Tag Archives: Curmie Award

And The Winner Of The Curmie Is….

blue ribbon

….Just whom I thought it should be…and a previous winner on Ethics Alarms.

Writes Rick Jones, announcing that his annual poll to pick the worst example of misconduct by education professionals that highlights the deep, deep problems in the field wisely selected Principal Greer Phillips of PS 79 (the Horan School) in East Harlem, who, you may recall, decided to terrify special needs students and her staff by running a surprise “a school massacre is happening right here at our school! ARGHHH!” drill shortly after the Newtown shooting…

“…it’s difficult to argue with the collective wisdom of Curmiphiles. Principal Phillips managed to do something not merely colossally stupid, but arrogant, cruel, smug, unethical, insensitive, reckless, boorish, and—oh, yeah—illegal, as well. Plus, in the kneejerk world of post-Newtown, it also succeeded in being an emblem of everything that makes me crazy about the world of public education and self-righteous liberal do-gooding.I may not have had preference among the finalists at the beginning of the voting, but you have convinced me that the right person won. I’ll send the Curmie along to her, but perhaps first I should call her up and tell her that there’s a serial killer waiting for her in her apartment and that he’s amusing himself by setting her cat on fire. She won’t really appreciate the Curmie until she gets out of therapy, anyway, right?”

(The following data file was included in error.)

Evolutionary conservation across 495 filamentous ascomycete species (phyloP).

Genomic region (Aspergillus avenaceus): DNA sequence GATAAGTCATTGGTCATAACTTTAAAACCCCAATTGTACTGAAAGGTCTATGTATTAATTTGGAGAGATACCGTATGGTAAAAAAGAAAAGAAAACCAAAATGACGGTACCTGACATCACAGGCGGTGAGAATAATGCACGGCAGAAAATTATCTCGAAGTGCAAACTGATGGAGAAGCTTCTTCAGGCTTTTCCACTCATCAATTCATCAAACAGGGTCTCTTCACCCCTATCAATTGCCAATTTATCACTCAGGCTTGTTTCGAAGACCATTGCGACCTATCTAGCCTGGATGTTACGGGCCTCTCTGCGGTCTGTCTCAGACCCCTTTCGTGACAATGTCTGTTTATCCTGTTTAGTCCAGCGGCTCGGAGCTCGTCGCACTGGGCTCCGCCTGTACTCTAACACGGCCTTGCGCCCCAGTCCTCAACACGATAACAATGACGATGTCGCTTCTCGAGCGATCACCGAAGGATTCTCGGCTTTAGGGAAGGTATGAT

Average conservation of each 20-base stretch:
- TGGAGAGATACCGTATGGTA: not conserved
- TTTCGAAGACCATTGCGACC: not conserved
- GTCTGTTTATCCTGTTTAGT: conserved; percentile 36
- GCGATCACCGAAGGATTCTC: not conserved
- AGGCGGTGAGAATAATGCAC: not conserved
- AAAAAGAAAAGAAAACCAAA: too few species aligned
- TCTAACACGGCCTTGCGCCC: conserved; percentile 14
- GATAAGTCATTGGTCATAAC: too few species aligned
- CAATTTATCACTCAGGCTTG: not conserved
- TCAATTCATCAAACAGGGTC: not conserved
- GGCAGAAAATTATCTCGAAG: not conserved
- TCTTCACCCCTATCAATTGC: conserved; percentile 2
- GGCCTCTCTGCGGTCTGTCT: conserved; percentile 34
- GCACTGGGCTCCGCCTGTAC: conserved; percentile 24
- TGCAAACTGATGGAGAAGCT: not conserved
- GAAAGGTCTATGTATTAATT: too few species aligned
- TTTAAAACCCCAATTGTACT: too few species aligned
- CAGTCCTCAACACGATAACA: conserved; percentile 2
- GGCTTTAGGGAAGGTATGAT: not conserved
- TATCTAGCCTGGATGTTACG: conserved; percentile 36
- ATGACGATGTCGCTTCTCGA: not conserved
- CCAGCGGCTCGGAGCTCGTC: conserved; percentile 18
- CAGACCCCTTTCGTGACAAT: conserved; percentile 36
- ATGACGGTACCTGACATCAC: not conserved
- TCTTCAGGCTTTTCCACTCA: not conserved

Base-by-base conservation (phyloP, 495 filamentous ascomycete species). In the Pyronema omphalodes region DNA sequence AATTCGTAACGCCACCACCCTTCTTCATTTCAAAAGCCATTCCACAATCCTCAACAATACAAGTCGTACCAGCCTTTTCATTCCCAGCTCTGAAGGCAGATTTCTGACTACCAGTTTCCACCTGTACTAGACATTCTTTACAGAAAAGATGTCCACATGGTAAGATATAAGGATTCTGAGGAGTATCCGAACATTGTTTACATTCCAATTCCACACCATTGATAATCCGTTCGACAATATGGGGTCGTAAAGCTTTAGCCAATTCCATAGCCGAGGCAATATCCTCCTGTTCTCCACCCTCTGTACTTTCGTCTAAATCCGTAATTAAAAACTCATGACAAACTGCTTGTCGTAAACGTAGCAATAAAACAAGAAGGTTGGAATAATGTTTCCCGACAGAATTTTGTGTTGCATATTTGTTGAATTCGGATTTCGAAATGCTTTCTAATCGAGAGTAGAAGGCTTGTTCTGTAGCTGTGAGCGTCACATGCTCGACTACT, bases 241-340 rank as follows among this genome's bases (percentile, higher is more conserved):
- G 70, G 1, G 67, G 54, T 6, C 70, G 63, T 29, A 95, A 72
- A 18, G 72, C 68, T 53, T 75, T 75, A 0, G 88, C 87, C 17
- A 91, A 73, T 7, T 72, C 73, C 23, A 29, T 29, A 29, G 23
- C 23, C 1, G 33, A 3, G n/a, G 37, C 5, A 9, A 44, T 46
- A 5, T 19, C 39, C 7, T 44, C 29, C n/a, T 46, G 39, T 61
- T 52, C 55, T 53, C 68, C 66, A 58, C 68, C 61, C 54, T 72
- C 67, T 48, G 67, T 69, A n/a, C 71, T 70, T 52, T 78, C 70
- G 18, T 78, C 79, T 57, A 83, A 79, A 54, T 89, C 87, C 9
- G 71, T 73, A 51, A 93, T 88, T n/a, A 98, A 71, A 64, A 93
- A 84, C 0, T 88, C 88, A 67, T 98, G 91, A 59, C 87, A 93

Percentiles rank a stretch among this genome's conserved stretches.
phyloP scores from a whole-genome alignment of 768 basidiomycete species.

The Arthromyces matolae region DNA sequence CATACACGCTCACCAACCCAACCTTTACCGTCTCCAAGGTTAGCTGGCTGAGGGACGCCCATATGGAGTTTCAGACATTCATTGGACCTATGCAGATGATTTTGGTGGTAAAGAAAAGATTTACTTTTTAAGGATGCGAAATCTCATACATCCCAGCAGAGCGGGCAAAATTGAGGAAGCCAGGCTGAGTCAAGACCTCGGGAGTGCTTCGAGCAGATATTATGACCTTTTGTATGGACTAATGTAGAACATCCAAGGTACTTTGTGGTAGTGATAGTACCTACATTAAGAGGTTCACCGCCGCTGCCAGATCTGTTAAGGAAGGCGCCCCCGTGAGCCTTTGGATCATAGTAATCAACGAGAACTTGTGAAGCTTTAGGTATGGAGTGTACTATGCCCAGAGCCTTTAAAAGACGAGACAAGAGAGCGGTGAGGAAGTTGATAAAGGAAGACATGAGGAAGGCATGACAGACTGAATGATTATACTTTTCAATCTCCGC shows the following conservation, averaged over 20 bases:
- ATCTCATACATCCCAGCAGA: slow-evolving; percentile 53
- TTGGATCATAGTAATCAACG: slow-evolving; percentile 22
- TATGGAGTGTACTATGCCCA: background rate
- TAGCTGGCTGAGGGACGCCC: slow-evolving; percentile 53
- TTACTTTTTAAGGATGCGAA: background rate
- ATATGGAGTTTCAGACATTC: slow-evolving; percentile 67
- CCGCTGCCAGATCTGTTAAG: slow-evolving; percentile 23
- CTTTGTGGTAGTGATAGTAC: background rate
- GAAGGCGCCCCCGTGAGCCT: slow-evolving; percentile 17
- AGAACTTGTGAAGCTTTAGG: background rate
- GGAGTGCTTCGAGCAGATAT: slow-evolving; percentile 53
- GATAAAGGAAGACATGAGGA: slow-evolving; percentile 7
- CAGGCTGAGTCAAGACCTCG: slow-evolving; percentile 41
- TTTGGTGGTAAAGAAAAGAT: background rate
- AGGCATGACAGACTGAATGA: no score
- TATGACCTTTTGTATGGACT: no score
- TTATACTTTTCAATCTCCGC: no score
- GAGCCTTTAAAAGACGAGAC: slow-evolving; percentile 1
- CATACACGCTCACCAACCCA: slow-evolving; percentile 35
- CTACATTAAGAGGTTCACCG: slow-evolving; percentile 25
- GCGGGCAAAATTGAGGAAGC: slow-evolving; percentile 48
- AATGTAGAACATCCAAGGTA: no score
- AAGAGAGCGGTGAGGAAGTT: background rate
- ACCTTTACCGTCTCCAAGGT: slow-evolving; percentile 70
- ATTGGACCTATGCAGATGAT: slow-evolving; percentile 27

Read his whole post here, and I urge you, again, to follow Rick’s blog.

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Vote For The 2013 Curmie, Designating The Worst Of Misconduct In The Name Of Education

...and middle school, and elementary school....

…and middle school, and elementary school….

Over at Rick Jones’ Curmudgeon Central, the final nominees for his not-so-coveted 2013 Curmie Award are up, and the winner will be determined by the vote of Rick’s readers. The Curmies memorialize the worst in U.S. conduct by education professionals, and a revoltingly diverse group of miscreants he has assembled. I urge you all to drop by, read Rick’s commentary (and about some of the awful incidents that didn’t make the cut), and vote.

Only three of Rick’s final eight were covered on Ethics Alarms, and while I am confident that the ultimate winner is among them, I am now second guessing my editorial judgment. Rick’s blog is more education-centric than Ethics Alarms ( his work has filled the gap created when the excellent “No Tolerance” blog went down), but I’m trying to recall why I passed on the other six, particularly Alex Evans and his imaginary grenade, and the student suspended for disarming another student. I think I was getting so sick of post-Sandy Hook hysteria when the invisible grenade story came out that I just couldn’t write about another one just then. The other one…well, as Rick notes, there were some complicating factors, but I should have covered it. Luckily Rick Jones was on the case, and did his usual excellent job.

Here, with Rick’s descriptions and links to his commentary, are the nominees: